The failed Turkish coup over the weekend delayed until October a UNESCO vote on Jerusalem that ignores Jewish ties to the Temple Mount.
The 21-members of the World Heritage Committee had been scheduled to vote on the matter in the coming days as it wrapped up its 40th session in Istanbul which had been scheduled to run from July 10 to July 20.
But in the aftermath of the failed coup, the body is cutting the session short and is debating only a limited number of items before concluding the Istanbul meeting later today.
But the European Union, which has four member states on the World Heritage Committee backed Israel’s request for a delay.
“It is rare, that our opinion, wins out against the Palestinians and the Arab states,” Israel’s Ambassador to UNESCO in Paris said.
The unusual moment of partial victory came about from mixture of hard work and luck, he said.
Israel saw how the failed coup created a set of special circumstances by which it would be possible to delay the vote, Shama said.
Israeli representatives sprung into action early in the morning, catching ambassadors as they were eating breakfast to explain that such an “extreme and problematic” resolution did not have to be dealt with at this time.
The Turkish Ambassador to UNESCO and the Turkish chair of the committee were open to Israel’s suggestion and helped delay the vote, Sharma said.
Initially considered Istanbul to be a problematic place for the World Heritage Committee to meet, Shama said.
It’s ironic that this was not the case, he said.
But Shama cautioned that what Israel had achieved here was simply more time to combat the resolution which would surely be raised at a Paris meeting of the World Heritage Committee, which is under the auspices of the United Nations Educational, Scientific and Cultural Organization.
“This is just a time-out,” Shama said.
“There is no doubt that the Palestinians and the Arab nations will not refrain from battle. The subject of the Temple Mount and Jerusalem is the mainstay of Palestinian incitement against Israel,” Shama said.
The resolution had been initially submitted by Jordan and Palestine as part of the bureaucratic process by which the World Heritage Committee reaffirmed the placement of Jerusalem and its Old City Walls on its list of endangered sites called World Heritage in Danger.
As part of that confirmation process Palestine Jordan introduced a text attacking Israeli actions, including its archeological digs, on the Temple Mount and within Jerusalem’s Old City. But although the Temple Mount is Judaism’s holiest site, it referred to it solely by its Muslim name of Al-Haram/Al-Sharif.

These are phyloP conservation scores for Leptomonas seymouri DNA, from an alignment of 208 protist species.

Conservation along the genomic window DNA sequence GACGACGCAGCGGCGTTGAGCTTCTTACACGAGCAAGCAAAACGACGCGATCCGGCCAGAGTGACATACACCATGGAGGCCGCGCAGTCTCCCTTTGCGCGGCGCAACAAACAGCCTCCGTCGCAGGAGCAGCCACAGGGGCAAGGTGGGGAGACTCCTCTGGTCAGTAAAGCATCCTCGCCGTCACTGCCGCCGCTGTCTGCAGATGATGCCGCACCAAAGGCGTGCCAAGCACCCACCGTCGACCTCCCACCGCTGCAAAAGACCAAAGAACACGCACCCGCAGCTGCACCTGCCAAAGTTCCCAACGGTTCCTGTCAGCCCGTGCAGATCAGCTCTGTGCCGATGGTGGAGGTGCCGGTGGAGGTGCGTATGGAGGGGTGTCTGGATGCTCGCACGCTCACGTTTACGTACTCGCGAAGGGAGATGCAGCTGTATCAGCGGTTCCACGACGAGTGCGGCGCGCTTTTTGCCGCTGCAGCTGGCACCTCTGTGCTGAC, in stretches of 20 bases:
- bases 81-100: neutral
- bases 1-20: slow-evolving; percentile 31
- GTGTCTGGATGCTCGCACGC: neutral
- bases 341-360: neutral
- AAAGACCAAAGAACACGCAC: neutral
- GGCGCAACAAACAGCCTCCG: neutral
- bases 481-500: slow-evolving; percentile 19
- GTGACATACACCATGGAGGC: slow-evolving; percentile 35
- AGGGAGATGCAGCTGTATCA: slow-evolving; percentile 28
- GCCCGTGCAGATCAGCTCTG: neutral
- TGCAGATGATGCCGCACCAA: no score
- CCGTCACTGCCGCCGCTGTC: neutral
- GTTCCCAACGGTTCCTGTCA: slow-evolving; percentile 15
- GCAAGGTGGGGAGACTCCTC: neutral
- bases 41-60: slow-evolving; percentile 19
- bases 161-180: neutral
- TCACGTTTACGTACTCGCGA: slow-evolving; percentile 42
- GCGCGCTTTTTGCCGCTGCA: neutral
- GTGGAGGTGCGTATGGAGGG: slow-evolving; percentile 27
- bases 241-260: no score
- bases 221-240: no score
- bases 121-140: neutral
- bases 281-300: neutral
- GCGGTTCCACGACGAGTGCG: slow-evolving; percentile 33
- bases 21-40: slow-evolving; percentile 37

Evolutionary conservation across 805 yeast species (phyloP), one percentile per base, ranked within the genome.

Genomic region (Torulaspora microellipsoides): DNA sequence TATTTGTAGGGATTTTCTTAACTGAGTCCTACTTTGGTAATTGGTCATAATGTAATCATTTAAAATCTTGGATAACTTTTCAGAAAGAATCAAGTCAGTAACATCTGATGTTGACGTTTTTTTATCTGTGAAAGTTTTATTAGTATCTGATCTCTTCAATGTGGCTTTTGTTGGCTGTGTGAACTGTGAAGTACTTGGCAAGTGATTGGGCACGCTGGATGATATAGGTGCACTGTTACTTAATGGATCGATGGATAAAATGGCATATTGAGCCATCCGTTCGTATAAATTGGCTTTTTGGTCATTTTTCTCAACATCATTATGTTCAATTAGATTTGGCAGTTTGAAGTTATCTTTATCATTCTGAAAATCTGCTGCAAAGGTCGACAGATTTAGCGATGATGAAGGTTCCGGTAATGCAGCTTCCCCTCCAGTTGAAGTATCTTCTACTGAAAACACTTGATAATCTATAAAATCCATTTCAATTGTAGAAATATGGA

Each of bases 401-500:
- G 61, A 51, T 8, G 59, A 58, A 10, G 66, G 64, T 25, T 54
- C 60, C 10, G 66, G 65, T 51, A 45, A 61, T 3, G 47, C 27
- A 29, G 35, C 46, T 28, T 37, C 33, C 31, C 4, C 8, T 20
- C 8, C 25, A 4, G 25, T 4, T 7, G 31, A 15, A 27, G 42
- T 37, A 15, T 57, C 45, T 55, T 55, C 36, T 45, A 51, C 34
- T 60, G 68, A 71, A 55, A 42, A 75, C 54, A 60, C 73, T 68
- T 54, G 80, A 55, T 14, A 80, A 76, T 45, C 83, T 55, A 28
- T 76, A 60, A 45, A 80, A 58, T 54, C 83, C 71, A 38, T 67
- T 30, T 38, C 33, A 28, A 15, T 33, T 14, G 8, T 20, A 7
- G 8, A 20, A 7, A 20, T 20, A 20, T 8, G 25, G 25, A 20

Palestine has been a recognized member state of the United Nations Educational, Scientific and Cultural Organization since 2011. It can therefor submit resolutions, such as the Jerusalem text, to UNESCO bodies such as the World Heritage Committee.
On Friday, UNESCO Director-General Irina Bokova stood with Israel against the drive to rewrite Jewish history in Jerusalem’s Old City, although she did not specifically reference the Temple Mount in her text.
In a message posted on the UNESCO website, she said that Jerusalem’s Old City, “is the sacred city of the three monotheistic religions — Judaism, Christianity and Islam.”
Bokova further charged that actions to deny the Jewish and Christian connection to the site, undermined its status as a Word Heritage site. “To deny or conceal any of the Jewish, Christian or Muslim traditions undermines the integrity of the site, and runs counter to the reasons that justified its inscription in 1981,” Bokova wrote in a message she posted on the organization’s website.
Some 35 years later after Jerusalem Old City was inscribed at Jordan’s request as a World Heritage site, she added, “the role and commitment of the World Heritage Committee is precisely to uphold the spirit of this historic decision.”
UNESCO’s obligation to protect Jerusalem’s Old City is more important than ever, she said, particularly at a time when violence has harmed the multi-faith nature of the ancient site.
“I am concerned about the way physical violence is being associated with symbolic violence, as well as the will to erase history and instrumentalize culture.
“When these divisions carry over onto UNESCO, an Organization dedicated to dialogue and peace, it prevents us from carrying out our mission,” Bokova said.
Last October the Palestinian government began a UNESCO campaign to reclassify the Temple Mount, but failed to garner enough support for a resolution that would have formally declared the area as an exclusively Muslim shrine.
That did not prevent a linguistic shift when it came to its UNESCO resolutions on Jerusalem, such that it is now only described as Muslim site in such documents.
When UNESCO’s 58-member Executive Board met in Paris in April it adopted a resolution that spoke solely of Muslim ties to the Temple Mount. At the time, Bokova, also objected and spoke out against the politicization of UNESCO.